Jacoby stood against the wall and tapped the back of Seán’s metal chair. He took aim and scuffed the back leg of the chair with his right foot. Seán lurched forward, then turned so fast that his head whipped back over his shoulders, and faced Jacoby.
“Yes, Mr. Tyler. Somethin’ you wish to add to your denial?”
“Why? Why the questions? Have you made any progress in locating my wife?”
Thompson slapped his open palm on the tabletop. “Buddy, have we.” Seán flashed his head forward at Thompson. “What progress?”
“I think we’ll just point that out to you tomorrow,” he sat silent for a moment, then, “Mr. Tyler, we are done for today.” Jacoby hit the table two times – the first a quick slap, the second came after a pause. The metal door opened, a uniformed guard entered.
When Seán stood, Jacoby threw out more questions. “Mr. Tyler, where is your pistol?” Waited for Seán’s answer, then said, “You don’t own a pistol? Never owned one?”
“I see, you did own one, but you sold it a month ago? What kind was it?”
“A .22 what?
“Pistol, is that correct?” Jacoby balled up his hands and took one step forward, Who’dya you sell it to? Where did you sell it?”
“The town of Ravanna? You shittin’ me?” Jacoby leaned against the wall glaring. He walked over to the table, just to Seán’s right side. “What roads did you take to Ravanna? I-70 past Yocemento or to Augustine?”
“No, that’s too long, and out of the way. I took Highways 40 and 283. More direct,” said Seán.
Jacoby pressed his left hand close to Sean ’s shoulder. “Mr. Tyler, are you telling me that you owned a .22 pistol, but you don’t anymore? Because you sold it to a Mexican in a parking lot in Ravanna, over 200 miles away, on a Saturday afternoon? Is that really what you’re saying?” He paused, then spoke slowly. “That story’s too damn convenient. Interesting, but still too damn convenient.”
Jacoby continued. “Just out of curiosity, what were you doing in Ravanna? Looking for a more upscale shopping experience?” Jacoby looked at Thompson smirked and rolled his eyes.
Thompson smiled at Jacoby who said to the guard, “Officer, escort this man out.”
“Is he being booked?”
Thompson shook his head from right to left.
Seán’s eyes almost met Thompson’s. Detective, why won’t you answer my questions?”
“We will. We will, buddy. We will.”
Out the first locked metal door, clanging, slamming, grating of metal against metal, grinding of time. Up the stairs with locked doors. More locked doors. They waited for the next guard to unlock and slide open the next metal door, then stood inside an enclosed closet-sized room between the fifth and sixth doors. The sixth door opened.
Seán tried once more to elicit an answer.
He heard only, “You’ll be advised.” Or, “They will inform you”. More unresponsive answers.
As Seán exited the seventh locked door, a uniformed guard said, “If I were you, I’d call Detective Anderson,” then shoved the door closed.
Bring him in, establish a bond, appear to abandon him, place in a hostile environment with two other men, have an armed guard silently escort him out, and deliver a message.
Once home, Seán called Anderson. Seven rings. Voice mail. Left message.
Within minutes, two rings. “Seán, this is Jeremy Anderson, I got your message. Sorry, I was called away. My boss. You know bosses. Always ‘do it now. Right now.’ Couldn’t make it back. Anyway, how are you? How did it go after I left?”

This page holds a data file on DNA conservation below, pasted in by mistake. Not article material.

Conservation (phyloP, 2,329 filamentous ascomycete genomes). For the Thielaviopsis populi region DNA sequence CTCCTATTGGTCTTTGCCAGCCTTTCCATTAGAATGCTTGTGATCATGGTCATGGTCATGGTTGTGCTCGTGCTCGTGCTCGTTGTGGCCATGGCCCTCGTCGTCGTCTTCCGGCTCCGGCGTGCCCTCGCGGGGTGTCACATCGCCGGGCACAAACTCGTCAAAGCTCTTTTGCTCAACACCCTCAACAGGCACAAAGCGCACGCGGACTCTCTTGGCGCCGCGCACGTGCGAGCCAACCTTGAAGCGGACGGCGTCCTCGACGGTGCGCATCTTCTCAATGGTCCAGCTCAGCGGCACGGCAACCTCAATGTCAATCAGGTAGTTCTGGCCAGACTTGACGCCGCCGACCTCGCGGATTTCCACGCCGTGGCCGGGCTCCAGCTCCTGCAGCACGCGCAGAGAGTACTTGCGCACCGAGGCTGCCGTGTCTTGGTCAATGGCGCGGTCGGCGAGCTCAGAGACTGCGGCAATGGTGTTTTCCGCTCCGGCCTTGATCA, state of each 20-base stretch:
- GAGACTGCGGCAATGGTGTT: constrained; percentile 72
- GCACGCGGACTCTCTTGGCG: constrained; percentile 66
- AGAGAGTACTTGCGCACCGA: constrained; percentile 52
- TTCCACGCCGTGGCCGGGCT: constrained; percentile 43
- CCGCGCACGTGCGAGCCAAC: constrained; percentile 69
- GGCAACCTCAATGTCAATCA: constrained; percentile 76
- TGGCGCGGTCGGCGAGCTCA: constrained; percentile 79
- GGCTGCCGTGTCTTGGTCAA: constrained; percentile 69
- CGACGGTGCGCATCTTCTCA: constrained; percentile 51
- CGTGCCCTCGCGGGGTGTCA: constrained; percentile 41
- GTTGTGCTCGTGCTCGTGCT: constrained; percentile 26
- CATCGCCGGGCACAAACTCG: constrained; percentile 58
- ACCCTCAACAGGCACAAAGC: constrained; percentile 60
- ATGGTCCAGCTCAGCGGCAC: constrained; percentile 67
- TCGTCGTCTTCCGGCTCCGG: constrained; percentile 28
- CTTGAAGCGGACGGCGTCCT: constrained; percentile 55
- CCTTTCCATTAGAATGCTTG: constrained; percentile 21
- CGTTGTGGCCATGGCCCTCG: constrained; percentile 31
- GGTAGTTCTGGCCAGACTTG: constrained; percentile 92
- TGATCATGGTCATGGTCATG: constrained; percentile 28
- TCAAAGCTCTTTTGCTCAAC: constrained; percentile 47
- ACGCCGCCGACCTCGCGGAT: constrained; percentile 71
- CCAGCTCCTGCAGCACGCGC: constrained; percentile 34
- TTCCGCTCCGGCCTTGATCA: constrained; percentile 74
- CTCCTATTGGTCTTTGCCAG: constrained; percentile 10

Seán emptied his concerns onto Anderson, who listened, emitted the requisite sounds, “Seán, don’t let ‘em worry you. That’s their way. Let’s you and I work this out together. We can help each other through this. Okay? Lunch tomorrow? When’s a good time for us to meet? Your choice. You choose the place. I’m buying. Russell’s Diner by the highway. Okay. About 1:00 p.m. See you there.”
As if holding in air for days, Seán exhaled and dipped his chest to his knees repeatedly as if doing emotional pushups. In search of a safe harbor, he needed an anchor. His knuckles turned white, then red. Then tears.
Friday at 1:00 p.m. When Seán arrived at Russell’s Diner, Anderson was seated in the back by an open kitchen door. He stood and waved. Anderson extended his hand, presented a ceramic smile, pulled out a chair.
“Here.” With a dramatic pause, Anderson adopted a more serious look. “Sit,” then with an air of authority, said, “Let’s get some food in us.” Anderson motioned to the waiter, tilted his head toward Seán, “Order some lunch, and tell me everything.”
Seán detailed his entire time inside the police interrogation room. His eyes watered as he tried to explain his treatment by Thompson and Jacoby. “I thought I’d get some information and help. All I’ve received are questions. I don’t know any more today than I did when I first called you.”
Anderson leaned forward, and tapped his finger on the table. “I’m sorry you were treated that way. I’ll talk with ‘em about it. You’ll be okay.”
Seán looked at Anderson, nodded his head in agreement, pushed his lower lip toward his upper to simulate a smile.
The waiter arranged the plates on the table, asked if there was anything else they needed, thanked them, reminded them of his name, took a second glance at Anderson, brought his head down ever so slightly, then backed away.
“I looked over the search warrant. There doesn’t appear to be anything serious. Wish they had told me about it before yesterday. I’da told you.”
Divert, then veer toward trust.
Anderson did not wait for Seán to speak. “It’s just a formality. To eliminate you. You know, wife missing. Husband is always the first suspect.” He smiled and Seán returned the smile. “Don’t worry.” He patted Seán ’s shoulder, then pushed him gently as if they were team members.
The lunch ended, Seán’s blood sugar was level, he was hydrated, his breathing had steadied. As they left the restaurant, he thanked Anderson.
“I promise I’ll call you, or stop by, as soon as we learn anything new.” Anderson said as he walked toward his car. “If not, I’ll call or see you tomorrow anyway.”